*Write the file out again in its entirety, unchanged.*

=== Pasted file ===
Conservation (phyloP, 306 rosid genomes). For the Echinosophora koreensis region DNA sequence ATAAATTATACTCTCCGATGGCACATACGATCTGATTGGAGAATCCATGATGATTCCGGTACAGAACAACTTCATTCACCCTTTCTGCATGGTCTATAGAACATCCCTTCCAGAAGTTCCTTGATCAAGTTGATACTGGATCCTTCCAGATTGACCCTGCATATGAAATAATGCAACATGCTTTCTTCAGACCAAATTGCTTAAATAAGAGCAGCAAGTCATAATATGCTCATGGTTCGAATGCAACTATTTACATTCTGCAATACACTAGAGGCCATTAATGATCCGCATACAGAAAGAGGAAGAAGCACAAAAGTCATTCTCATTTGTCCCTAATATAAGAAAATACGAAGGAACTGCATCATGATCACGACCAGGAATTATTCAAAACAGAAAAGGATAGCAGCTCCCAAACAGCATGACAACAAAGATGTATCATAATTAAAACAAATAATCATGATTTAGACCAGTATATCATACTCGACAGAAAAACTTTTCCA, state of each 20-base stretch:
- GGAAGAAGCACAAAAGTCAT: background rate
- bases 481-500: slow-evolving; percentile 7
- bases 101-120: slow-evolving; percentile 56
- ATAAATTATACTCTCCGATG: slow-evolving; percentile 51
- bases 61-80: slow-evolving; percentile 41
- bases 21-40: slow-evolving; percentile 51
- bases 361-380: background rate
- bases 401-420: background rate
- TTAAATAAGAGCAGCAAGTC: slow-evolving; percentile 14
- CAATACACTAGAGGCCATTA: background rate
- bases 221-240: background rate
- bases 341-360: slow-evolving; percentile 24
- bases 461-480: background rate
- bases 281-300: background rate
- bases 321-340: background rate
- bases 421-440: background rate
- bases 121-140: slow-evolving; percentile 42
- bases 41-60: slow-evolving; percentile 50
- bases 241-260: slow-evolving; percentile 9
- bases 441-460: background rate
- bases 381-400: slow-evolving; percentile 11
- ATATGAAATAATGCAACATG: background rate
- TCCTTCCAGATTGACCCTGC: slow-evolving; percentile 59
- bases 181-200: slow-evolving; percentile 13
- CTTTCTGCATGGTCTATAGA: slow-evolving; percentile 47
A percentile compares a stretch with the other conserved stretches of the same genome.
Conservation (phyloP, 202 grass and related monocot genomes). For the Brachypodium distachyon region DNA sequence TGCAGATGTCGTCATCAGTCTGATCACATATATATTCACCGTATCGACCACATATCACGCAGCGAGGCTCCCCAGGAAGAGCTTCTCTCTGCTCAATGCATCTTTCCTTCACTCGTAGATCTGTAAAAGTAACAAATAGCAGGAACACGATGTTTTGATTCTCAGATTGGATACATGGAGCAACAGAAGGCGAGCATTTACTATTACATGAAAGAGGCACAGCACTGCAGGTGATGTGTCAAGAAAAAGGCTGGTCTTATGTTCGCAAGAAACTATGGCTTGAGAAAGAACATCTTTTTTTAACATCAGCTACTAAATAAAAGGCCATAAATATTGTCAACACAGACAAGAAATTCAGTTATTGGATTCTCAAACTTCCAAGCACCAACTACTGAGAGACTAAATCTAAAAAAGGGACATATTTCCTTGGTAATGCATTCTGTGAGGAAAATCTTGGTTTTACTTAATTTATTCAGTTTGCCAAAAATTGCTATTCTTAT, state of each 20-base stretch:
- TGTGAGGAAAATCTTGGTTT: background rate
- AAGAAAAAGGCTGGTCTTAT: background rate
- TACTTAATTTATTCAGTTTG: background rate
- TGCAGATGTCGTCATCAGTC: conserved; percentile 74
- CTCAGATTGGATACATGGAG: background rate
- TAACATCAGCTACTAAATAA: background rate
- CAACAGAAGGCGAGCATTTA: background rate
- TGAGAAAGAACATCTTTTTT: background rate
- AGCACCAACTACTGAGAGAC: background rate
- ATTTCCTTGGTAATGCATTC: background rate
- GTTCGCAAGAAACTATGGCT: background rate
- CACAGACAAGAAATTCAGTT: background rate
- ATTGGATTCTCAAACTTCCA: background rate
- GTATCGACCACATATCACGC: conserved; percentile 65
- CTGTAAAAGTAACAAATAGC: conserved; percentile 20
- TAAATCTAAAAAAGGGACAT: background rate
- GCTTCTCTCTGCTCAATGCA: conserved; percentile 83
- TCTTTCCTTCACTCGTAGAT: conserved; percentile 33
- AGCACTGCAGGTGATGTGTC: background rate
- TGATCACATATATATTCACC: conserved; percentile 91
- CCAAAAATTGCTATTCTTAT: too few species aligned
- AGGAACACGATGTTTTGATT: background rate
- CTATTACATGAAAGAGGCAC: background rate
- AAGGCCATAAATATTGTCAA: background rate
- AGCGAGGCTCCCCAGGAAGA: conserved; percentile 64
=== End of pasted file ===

Conservation (phyloP, 306 rosid genomes). For the Echinosophora koreensis region DNA sequence ATAAATTATACTCTCCGATGGCACATACGATCTGATTGGAGAATCCATGATGATTCCGGTACAGAACAACTTCATTCACCCTTTCTGCATGGTCTATAGAACATCCCTTCCAGAAGTTCCTTGATCAAGTTGATACTGGATCCTTCCAGATTGACCCTGCATATGAAATAATGCAACATGCTTTCTTCAGACCAAATTGCTTAAATAAGAGCAGCAAGTCATAATATGCTCATGGTTCGAATGCAACTATTTACATTCTGCAATACACTAGAGGCCATTAATGATCCGCATACAGAAAGAGGAAGAAGCACAAAAGTCATTCTCATTTGTCCCTAATATAAGAAAATACGAAGGAACTGCATCATGATCACGACCAGGAATTATTCAAAACAGAAAAGGATAGCAGCTCCCAAACAGCATGACAACAAAGATGTATCATAATTAAAACAAATAATCATGATTTAGACCAGTATATCATACTCGACAGAAAAACTTTTCCA, state of each 20-base stretch:
- GGAAGAAGCACAAAAGTCAT: background rate
- bases 481-500: slow-evolving; percentile 7
- bases 101-120: slow-evolving; percentile 56
- ATAAATTATACTCTCCGATG: slow-evolving; percentile 51
- bases 61-80: slow-evolving; percentile 41
- bases 21-40: slow-evolving; percentile 51
- bases 361-380: background rate
- bases 401-420: background rate
- TTAAATAAGAGCAGCAAGTC: slow-evolving; percentile 14
- CAATACACTAGAGGCCATTA: background rate
- bases 221-240: background rate
- bases 341-360: slow-evolving; percentile 24
- bases 461-480: background rate
- bases 281-300: background rate
- bases 321-340: background rate
- bases 421-440: background rate
- bases 121-140: slow-evolving; percentile 42
- bases 41-60: slow-evolving; percentile 50
- bases 241-260: slow-evolving; percentile 9
- bases 441-460: background rate
- bases 381-400: slow-evolving; percentile 11
- ATATGAAATAATGCAACATG: background rate
- TCCTTCCAGATTGACCCTGC: slow-evolving; percentile 59
- bases 181-200: slow-evolving; percentile 13
- CTTTCTGCATGGTCTATAGA: slow-evolving; percentile 47
A percentile compares a stretch with the other conserved stretches of the same genome.
Conservation (phyloP, 202 grass and related monocot genomes). For the Brachypodium distachyon region DNA sequence TGCAGATGTCGTCATCAGTCTGATCACATATATATTCACCGTATCGACCACATATCACGCAGCGAGGCTCCCCAGGAAGAGCTTCTCTCTGCTCAATGCATCTTTCCTTCACTCGTAGATCTGTAAAAGTAACAAATAGCAGGAACACGATGTTTTGATTCTCAGATTGGATACATGGAGCAACAGAAGGCGAGCATTTACTATTACATGAAAGAGGCACAGCACTGCAGGTGATGTGTCAAGAAAAAGGCTGGTCTTATGTTCGCAAGAAACTATGGCTTGAGAAAGAACATCTTTTTTTAACATCAGCTACTAAATAAAAGGCCATAAATATTGTCAACACAGACAAGAAATTCAGTTATTGGATTCTCAAACTTCCAAGCACCAACTACTGAGAGACTAAATCTAAAAAAGGGACATATTTCCTTGGTAATGCATTCTGTGAGGAAAATCTTGGTTTTACTTAATTTATTCAGTTTGCCAAAAATTGCTATTCTTAT, state of each 20-base stretch:
- TGTGAGGAAAATCTTGGTTT: background rate
- AAGAAAAAGGCTGGTCTTAT: background rate
- TACTTAATTTATTCAGTTTG: background rate
- TGCAGATGTCGTCATCAGTC: conserved; percentile 74
- CTCAGATTGGATACATGGAG: background rate
- TAACATCAGCTACTAAATAA: background rate
- CAACAGAAGGCGAGCATTTA: background rate
- TGAGAAAGAACATCTTTTTT: background rate
- AGCACCAACTACTGAGAGAC: background rate
- ATTTCCTTGGTAATGCATTC: background rate
- GTTCGCAAGAAACTATGGCT: background rate
- CACAGACAAGAAATTCAGTT: background rate
- ATTGGATTCTCAAACTTCCA: background rate
- GTATCGACCACATATCACGC: conserved; percentile 65
- CTGTAAAAGTAACAAATAGC: conserved; percentile 20
- TAAATCTAAAAAAGGGACAT: background rate
- GCTTCTCTCTGCTCAATGCA: conserved; percentile 83
- TCTTTCCTTCACTCGTAGAT: conserved; percentile 33
- AGCACTGCAGGTGATGTGTC: background rate
- TGATCACATATATATTCACC: conserved; percentile 91
- CCAAAAATTGCTATTCTTAT: too few species aligned
- AGGAACACGATGTTTTGATT: background rate
- CTATTACATGAAAGAGGCAC: background rate
- AAGGCCATAAATATTGTCAA: background rate
- AGCGAGGCTCCCCAGGAAGA: conserved; percentile 64